In January 2013 Laura Poitras received an email that would change her life forever. The email was from an anonymous stranger who had taken note of Poitras latest film project on surveillance in the USA. He requested a secure link for which they could communicate through and insisted she had strong pass phrases, strong enough to withstand a brute-force attack by networked computers. “Assume that your adversary is capable of a trillion guesses per second,” the stranger wrote. That stranger would turn out to be the single greatest whistleblower in American history, Edward Snowden.
This is how Laura Poitras’s latest documentary begins. A series of emails encrypted in masses of binary unfolds on a computer screen and it soon turns into hotel rooms, journalists, court rooms and a global media frenzy. Over the course of 114 minutes Poitras makes this documentary rumble with the energy of nervous revelation. Poitras is a filmmaker at the height of her powers, in tune with the world she exists in, and well aware of the danger that lurks in the shadows of the American surveillance agencies. Citizenfour is not only a triumph for documentary makers, but for journalism too.
At the heart of the documentary is how Poitras witnessed the whistleblowing events unravelling, through her own eyes. We see Snowden as a man burdened by the weight and gravitas of his situation, but also the determination of the man to bring, what he sees as a violation of the publics civil liberties, to light. During one scene Snowden is giving an interview to The Guardian journalist Glenn Greenwald, when he receives a call from hotel room service, despite having no contact with the front desk. His eyes light up as he examines the hotel phone and he yanks the cable from the wall claiming that the latest phones have tiny computer chips that can be used as transmitters to listen into his conversation. At first his claims seem outlandish, but its his delivery of these facts, of NSA programmes, the detail he provides, that makes you realise his claims are chilling accurate. At one stage he even claims that employees at the NSA can watch drone attacks on a live feed to their computers and you realise the scale of the surveillance Snowden is revealing here, and it lies far beyond anyone’s imagination.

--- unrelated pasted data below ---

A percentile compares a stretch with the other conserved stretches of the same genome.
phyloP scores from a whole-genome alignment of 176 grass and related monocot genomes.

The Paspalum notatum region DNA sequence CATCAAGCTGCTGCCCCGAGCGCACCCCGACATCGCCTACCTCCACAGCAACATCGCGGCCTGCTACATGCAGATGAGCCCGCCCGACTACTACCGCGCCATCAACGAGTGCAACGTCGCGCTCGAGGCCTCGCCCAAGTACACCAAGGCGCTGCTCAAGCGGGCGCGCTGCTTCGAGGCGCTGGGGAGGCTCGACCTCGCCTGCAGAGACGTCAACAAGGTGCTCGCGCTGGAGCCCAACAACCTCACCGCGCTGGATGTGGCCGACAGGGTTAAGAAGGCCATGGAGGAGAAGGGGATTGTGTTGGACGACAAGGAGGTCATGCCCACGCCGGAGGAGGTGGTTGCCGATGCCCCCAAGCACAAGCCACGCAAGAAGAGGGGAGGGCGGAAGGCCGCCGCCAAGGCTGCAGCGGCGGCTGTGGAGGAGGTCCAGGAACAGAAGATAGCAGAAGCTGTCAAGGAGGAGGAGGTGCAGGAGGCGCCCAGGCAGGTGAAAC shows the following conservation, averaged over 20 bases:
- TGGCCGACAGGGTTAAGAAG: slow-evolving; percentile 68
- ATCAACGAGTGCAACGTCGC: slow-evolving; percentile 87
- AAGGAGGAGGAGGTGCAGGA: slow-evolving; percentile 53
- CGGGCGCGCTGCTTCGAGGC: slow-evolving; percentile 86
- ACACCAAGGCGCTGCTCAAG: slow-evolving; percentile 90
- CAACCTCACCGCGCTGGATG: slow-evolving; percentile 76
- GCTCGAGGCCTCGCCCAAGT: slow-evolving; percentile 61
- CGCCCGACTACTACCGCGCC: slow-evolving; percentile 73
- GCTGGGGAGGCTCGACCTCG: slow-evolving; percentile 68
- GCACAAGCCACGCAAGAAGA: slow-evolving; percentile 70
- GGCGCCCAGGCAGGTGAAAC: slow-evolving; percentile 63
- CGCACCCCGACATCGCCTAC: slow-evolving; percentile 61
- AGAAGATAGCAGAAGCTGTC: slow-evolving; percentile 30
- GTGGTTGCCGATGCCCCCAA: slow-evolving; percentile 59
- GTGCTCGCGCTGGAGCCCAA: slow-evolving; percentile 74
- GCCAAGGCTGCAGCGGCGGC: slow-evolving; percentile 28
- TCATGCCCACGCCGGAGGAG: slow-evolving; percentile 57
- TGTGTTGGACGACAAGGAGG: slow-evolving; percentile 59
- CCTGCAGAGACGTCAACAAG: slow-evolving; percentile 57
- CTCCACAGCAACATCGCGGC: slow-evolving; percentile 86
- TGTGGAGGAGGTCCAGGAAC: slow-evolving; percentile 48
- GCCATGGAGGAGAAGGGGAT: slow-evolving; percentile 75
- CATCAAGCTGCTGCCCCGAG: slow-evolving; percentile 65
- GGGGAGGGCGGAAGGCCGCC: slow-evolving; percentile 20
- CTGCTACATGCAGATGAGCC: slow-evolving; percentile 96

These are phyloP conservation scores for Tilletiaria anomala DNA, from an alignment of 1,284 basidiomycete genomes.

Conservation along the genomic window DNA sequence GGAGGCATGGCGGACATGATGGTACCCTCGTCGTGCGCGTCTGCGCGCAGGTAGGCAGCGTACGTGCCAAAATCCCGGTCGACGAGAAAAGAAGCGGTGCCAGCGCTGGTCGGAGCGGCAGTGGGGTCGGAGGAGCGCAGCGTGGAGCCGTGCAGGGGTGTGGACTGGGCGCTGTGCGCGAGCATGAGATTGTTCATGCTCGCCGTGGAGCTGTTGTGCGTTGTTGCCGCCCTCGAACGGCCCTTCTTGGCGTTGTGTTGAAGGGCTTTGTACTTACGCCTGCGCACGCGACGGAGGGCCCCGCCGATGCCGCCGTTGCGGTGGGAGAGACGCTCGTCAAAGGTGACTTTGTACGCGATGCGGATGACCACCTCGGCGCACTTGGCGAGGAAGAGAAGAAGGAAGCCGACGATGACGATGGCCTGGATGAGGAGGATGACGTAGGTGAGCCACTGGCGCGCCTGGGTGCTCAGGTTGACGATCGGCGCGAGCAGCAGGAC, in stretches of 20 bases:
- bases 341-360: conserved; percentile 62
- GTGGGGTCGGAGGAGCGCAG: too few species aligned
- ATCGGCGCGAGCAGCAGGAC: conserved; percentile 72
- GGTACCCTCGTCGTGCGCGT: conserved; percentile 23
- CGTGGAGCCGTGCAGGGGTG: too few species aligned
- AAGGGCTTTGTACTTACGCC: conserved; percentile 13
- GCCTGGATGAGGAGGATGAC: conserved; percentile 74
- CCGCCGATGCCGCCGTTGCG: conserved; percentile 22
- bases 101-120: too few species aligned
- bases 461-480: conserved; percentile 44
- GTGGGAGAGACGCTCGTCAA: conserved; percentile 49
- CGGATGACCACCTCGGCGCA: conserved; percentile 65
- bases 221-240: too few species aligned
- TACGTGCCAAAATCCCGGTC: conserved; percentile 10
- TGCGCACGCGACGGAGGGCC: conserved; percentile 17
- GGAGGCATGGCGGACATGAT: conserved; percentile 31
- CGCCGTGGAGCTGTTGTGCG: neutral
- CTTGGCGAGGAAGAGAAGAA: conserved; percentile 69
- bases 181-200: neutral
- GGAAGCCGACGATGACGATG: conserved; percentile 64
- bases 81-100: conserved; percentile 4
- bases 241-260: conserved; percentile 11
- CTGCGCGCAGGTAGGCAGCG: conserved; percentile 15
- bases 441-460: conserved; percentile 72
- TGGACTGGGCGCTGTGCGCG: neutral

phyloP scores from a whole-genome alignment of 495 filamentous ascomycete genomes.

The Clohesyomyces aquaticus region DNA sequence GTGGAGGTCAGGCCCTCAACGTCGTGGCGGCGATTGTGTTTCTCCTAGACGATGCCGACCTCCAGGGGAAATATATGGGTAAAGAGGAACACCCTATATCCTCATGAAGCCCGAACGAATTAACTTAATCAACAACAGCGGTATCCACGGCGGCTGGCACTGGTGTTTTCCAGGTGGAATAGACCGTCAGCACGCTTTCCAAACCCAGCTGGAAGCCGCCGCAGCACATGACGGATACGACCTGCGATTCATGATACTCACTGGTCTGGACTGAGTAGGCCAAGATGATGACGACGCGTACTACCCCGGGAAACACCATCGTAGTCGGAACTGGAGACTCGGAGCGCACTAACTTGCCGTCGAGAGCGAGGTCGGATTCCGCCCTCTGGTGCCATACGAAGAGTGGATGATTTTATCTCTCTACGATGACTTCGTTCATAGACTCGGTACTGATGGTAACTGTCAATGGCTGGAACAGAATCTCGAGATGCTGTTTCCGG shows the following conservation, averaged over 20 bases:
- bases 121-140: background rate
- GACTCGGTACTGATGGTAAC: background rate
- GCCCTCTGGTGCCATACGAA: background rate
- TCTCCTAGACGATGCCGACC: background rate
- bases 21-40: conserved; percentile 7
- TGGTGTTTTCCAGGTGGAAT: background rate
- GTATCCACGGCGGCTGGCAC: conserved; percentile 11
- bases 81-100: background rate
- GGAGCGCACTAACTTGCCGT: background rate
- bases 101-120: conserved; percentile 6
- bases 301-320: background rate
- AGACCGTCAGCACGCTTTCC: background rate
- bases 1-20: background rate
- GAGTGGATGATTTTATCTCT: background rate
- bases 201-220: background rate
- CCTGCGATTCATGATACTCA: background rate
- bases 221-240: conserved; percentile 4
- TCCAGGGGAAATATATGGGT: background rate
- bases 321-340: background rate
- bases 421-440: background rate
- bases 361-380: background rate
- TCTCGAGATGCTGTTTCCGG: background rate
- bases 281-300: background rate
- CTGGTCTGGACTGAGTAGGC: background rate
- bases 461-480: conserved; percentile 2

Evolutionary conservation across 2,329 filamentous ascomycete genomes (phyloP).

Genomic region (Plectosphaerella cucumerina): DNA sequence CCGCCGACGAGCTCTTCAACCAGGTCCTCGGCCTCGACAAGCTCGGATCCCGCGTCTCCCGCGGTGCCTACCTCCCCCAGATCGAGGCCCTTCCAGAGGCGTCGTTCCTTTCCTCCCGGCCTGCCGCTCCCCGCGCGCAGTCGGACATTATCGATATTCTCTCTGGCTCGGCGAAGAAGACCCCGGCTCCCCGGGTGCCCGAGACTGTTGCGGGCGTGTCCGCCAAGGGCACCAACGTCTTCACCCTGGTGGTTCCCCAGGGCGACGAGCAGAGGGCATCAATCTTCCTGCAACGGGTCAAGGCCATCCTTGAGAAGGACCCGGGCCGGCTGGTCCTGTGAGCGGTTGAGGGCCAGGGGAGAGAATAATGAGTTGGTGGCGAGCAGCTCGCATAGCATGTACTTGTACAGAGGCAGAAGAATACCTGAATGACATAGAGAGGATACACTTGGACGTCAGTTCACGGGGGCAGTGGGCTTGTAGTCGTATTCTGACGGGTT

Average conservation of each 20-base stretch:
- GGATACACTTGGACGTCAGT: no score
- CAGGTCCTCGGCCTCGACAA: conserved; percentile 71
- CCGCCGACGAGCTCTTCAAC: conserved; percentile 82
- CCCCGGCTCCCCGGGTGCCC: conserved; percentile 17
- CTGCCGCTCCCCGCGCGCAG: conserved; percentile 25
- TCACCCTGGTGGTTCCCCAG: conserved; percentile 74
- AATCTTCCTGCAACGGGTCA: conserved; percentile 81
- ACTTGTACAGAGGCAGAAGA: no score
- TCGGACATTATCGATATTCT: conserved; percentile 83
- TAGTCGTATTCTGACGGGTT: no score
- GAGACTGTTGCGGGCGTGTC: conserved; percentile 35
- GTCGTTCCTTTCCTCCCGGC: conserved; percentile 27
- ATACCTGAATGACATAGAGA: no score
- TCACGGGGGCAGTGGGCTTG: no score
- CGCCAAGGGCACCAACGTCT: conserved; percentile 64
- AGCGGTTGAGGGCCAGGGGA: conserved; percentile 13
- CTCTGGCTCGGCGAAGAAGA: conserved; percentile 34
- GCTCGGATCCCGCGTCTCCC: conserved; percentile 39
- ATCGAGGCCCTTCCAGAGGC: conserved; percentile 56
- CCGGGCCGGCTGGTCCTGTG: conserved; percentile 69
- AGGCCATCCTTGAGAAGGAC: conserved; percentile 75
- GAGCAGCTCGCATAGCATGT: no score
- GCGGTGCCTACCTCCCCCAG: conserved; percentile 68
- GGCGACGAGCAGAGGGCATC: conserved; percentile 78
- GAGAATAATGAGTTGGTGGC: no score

Since June 2013, Snowden has been a mystery to the world, often painted by the media as an arrogant, reckless hacker who risked a nation’s security and people are understandably curious about his motives. Poitras’ efforts to change people’s minds about Snowden, may have come to late. But the Snowden who Poitras shows – hair tousled, resisting his attempts at styling it – is determined, sincere and human. She gives him the dignity that the American media stripped him of.
In one scene Poitras humanises the media perception of Snowden as he tells Poitras, Greenwald and MacAskill that he wants journalists to decide what ought to be public. He is possessed with an uncanny calm as he is about to become forever targeted. Yet Snowden’s eyes swell and his calm posterior fades as he struggles to come to terms with then burden he is placing on his family and girlfriend
The film ends of a new bombshell. Greenwald and Poitras travel to see Snowden in his new part-time asylum of Russia, with news of a breaking story. Greenwald reveals through fragments of information that are shown to camera, that Snowden’s actions have inspired more whistleblowers, who are willing to come forward and reveal the extent of national surveillance. Snowden is stunned into silence by the information.
Citizenfour is a remarkable piece of film. It is packed with questions about how we ignorantly go about our lives unaware of the systems that shape and restrain our society. Poitras film is fearless, like the whistleblower himself, it announces itself and says this is what happened, this is what the public have a right to know. Quite simply, this film is a must watch.